UK house prices hit new heights
Growth of 3.8% in the 12 months to August pushed the average price of a house in the UK to new heights. At £245,000, the average UK house cost 0.3% more than it did in January 2008, according to the ONS. But the UK's market is far from national.
In the last twelve months growth has been much stronger in London than in the rest of the UK – 8.7% vs 2.2%, respectively. But while we may have a two-speed housing market, at least the rest of the UK is no longer in reverse gear: house prices are higher than they were at the start of the year in every nation and region.
Labour market shows regional differences
The UK unemployment rate remained at 7.7% for the three months to August. Although this is slightly lower than the Bank of England expected it to be at this stage, it'll be a while yet before it reaches the 7% threshold at which the Bank of England will think again about the level of Bank rate. Overall, the UK labour market continues to improve.
More people are working than ever before, with the number of full-time jobs up by more than 100,000 over the three months to August. We're also working slightly longer hours too. There are, however, growing regional differences. The unemployment rate in the North West rose to 8.6%, while it fell in the East of England to 5.9%.
Squeeze on incomes continues…
At 2.7%y/y, UK CPI inflation in September was unchanged from August. This will be of little comfort to consumers as wage growth continues to lag well behind, growing by just 0.7%y/y for the three months to August. Moreover, core inflation, which excludes energy and food costs, rose to 2.2%, from 2.0% a month earlier.
…but UK retail sales end Q3 in style
Despite the continued squeeze on real wages, retail sales rose 0.6%m/m in September. The improving housing market looks to be making its presence felt. Strong furniture sales saw overall household goods sales register their first year-on-year growth since February.
Higher employment and growing confidence have provided some momentum for retailers. Sales growth has strengthened in each quarter this year, with Q3 retail sales posting the fastest quarterly rise since the start of the financial crisis. But rising energy bills could leave retailers feeling an additional chill this winter.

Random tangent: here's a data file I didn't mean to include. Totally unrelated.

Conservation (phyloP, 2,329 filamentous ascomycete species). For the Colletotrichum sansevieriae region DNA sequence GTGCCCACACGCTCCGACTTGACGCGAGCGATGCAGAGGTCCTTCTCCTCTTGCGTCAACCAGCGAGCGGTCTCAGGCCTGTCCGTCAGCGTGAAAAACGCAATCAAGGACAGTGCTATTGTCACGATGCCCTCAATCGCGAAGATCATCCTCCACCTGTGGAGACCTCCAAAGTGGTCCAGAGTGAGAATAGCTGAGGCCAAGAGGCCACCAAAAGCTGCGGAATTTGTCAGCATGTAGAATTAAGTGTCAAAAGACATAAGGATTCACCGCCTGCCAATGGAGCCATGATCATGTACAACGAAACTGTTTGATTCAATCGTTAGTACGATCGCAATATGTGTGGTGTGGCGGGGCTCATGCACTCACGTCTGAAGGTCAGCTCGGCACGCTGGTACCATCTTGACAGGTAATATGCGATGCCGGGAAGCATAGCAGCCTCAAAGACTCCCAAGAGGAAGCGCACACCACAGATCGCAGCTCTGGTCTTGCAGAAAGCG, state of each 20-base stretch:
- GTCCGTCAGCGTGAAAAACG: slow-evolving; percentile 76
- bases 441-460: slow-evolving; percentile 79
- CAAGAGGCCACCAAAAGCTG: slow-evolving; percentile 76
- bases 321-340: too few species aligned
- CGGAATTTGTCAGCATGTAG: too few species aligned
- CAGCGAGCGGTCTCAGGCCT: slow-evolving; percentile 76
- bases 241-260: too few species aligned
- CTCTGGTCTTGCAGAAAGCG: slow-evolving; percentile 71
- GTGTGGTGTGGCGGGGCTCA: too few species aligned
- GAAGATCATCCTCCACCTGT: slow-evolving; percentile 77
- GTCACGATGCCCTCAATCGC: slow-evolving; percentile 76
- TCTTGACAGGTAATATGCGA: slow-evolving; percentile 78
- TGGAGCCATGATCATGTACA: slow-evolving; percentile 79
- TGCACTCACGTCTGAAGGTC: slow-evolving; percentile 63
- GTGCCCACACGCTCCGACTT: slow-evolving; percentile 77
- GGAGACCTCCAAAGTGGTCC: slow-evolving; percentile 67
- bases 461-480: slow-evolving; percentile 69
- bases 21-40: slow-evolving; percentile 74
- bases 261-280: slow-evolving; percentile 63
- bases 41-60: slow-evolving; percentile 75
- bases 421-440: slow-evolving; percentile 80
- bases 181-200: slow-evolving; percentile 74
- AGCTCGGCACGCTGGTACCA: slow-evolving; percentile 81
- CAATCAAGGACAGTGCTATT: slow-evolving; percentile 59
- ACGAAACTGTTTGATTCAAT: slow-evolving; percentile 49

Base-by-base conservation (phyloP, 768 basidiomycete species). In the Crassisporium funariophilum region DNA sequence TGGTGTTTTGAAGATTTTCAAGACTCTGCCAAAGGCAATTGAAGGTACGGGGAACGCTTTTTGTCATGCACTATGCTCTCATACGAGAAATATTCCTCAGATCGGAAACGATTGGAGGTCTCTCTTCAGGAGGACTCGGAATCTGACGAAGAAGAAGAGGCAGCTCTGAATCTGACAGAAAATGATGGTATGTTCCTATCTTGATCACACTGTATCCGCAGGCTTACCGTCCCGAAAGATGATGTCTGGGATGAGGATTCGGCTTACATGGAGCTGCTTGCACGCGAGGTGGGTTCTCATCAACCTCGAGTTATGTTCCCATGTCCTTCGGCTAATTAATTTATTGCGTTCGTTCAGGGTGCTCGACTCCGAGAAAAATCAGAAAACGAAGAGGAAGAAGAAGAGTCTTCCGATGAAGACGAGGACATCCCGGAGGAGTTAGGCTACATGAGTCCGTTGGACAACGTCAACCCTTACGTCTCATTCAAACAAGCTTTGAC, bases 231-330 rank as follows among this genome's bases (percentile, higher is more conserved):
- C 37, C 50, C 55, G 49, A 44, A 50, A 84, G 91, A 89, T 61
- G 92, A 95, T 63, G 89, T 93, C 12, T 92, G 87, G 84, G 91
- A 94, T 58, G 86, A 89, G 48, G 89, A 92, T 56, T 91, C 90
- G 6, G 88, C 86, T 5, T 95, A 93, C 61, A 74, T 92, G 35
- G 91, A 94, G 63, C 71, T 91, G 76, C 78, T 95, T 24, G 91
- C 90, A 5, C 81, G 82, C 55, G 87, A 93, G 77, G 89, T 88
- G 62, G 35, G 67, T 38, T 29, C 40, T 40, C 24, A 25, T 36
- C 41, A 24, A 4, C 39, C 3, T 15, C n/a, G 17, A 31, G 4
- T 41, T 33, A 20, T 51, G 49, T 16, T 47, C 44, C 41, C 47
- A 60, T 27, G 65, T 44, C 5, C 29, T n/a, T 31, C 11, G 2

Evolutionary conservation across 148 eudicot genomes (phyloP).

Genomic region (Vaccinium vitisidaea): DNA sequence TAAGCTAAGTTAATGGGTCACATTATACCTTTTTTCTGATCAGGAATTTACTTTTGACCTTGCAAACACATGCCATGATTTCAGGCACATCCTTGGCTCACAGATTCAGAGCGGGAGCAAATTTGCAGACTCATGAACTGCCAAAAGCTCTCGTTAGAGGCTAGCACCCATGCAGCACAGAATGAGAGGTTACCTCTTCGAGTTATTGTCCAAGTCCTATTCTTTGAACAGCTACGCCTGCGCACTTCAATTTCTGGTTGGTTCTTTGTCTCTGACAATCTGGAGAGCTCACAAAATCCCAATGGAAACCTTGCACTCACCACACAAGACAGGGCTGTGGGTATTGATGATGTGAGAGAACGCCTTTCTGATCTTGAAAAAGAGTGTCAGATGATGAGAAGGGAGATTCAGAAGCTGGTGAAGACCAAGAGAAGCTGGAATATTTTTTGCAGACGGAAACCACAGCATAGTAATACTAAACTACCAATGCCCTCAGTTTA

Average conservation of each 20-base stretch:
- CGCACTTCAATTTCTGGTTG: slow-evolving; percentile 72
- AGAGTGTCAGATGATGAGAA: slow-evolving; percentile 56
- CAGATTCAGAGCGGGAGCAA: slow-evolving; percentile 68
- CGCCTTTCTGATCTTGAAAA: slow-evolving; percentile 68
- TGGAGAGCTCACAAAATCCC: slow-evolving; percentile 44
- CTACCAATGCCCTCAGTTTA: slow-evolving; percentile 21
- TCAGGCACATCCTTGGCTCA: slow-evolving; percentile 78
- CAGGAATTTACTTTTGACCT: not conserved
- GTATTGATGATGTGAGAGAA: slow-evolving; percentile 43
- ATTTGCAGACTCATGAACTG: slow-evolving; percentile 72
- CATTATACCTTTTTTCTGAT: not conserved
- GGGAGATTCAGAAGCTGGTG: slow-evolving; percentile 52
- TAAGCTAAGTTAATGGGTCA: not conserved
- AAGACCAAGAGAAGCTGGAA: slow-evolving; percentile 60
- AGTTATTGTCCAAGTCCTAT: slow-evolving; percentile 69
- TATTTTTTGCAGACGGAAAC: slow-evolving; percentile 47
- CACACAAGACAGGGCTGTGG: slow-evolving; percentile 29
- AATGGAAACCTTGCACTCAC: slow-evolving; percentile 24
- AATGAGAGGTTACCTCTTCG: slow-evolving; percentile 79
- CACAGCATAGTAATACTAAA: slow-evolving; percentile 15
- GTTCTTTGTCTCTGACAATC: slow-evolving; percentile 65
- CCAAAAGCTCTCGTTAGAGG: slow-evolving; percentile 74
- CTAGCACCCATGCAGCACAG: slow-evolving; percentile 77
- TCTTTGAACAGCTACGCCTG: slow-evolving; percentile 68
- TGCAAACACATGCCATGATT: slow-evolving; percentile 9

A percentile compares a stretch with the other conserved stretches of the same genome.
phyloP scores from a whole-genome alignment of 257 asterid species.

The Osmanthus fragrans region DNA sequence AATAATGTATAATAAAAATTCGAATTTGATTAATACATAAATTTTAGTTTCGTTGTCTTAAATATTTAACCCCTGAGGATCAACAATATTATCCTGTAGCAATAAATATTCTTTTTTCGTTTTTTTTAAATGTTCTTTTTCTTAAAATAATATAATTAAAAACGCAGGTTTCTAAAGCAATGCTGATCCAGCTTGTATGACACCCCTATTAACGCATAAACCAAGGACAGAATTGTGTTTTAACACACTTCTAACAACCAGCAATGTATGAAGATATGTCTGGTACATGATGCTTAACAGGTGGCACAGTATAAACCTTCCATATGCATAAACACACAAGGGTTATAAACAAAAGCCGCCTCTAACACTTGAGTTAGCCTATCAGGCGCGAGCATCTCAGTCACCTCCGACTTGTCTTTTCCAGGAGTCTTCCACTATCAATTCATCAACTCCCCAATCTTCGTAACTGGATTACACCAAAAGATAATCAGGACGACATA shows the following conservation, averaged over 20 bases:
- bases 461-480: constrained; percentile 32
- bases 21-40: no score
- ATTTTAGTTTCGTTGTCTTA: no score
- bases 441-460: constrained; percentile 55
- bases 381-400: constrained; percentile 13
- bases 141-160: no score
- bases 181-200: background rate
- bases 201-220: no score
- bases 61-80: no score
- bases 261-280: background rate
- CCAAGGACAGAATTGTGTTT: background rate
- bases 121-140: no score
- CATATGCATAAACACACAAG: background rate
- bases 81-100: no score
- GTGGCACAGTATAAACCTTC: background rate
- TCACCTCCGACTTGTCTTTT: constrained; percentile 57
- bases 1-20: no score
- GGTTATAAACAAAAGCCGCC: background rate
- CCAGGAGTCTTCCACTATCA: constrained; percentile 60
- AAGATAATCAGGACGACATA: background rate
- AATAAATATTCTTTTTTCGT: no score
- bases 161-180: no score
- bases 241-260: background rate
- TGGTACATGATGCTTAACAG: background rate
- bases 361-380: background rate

Eurozone: some good; some not so good
Eurozone industrial production rose by 1% in August from -1% in July. The most encouraging news came from peripheral countries such as Portugal and Greece, where industrial production rose by 8.2% and 1% respectively. A strong 1.8% expansion in Germany and a small but promising 0.2% increase in France will add to signs of a gradual pick-up in economic activity across the Eurozone.
While the ECB remains reluctant to cut rates as recent data continue to point to a recovery, they will be concerned by September’s fall in inflation. At 1.1%, down from 1.3% in August, this is the third consecutive monthly fall, reflecting weak domestic demand and high unemployment.
China's growth improves
China's economy picked up the pace in Q3, expanding 2.2%q/q - the fastest pace in two years. On a year-on-year basis, the pace rose to 7.8% from 7.5%. The data shows fixed investment, industrial production and retail sales all turned in good performances. And while credit growth remains worryingly high, it will keep the economy humming along. Attention now turns to next month's key meeting of Communist Party officials.
The expectation is that China's new leaders will announce various reform measures to push the economy towards its next stage of development and reduce the economy's reliance on investment. But at the moment the signs are a bit mixed – it could well be a case of making all the right noises, with the detail left for later.
The Nobel Prize in economics has been awarded to Professors Shiller, Fama and Hansen. Shiller is best known for his part in devising the Case-Shiller index of US house prices. But perhaps confirming some readers’ suspicions, Shiller and Fama received the award for reaching opposing conclusions on how efficiently financial markets function.
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While Congress reached an agreement to increase the debt ceiling and allow government employees to head back to work, they failed to find a solution. Last week’s deal provides only short-term relief: government funding until 15 January and borrowing authority until 7 February. A Congressional committee will try to agree a long-term solution by 13 December. If it fails we could be watching the sequel to a now depressingly familiar movie in the early part of next year. One outcome of this fiscal uncertainty is that the Fed is unlikely to reduce its quantitative easing programme anytime soon.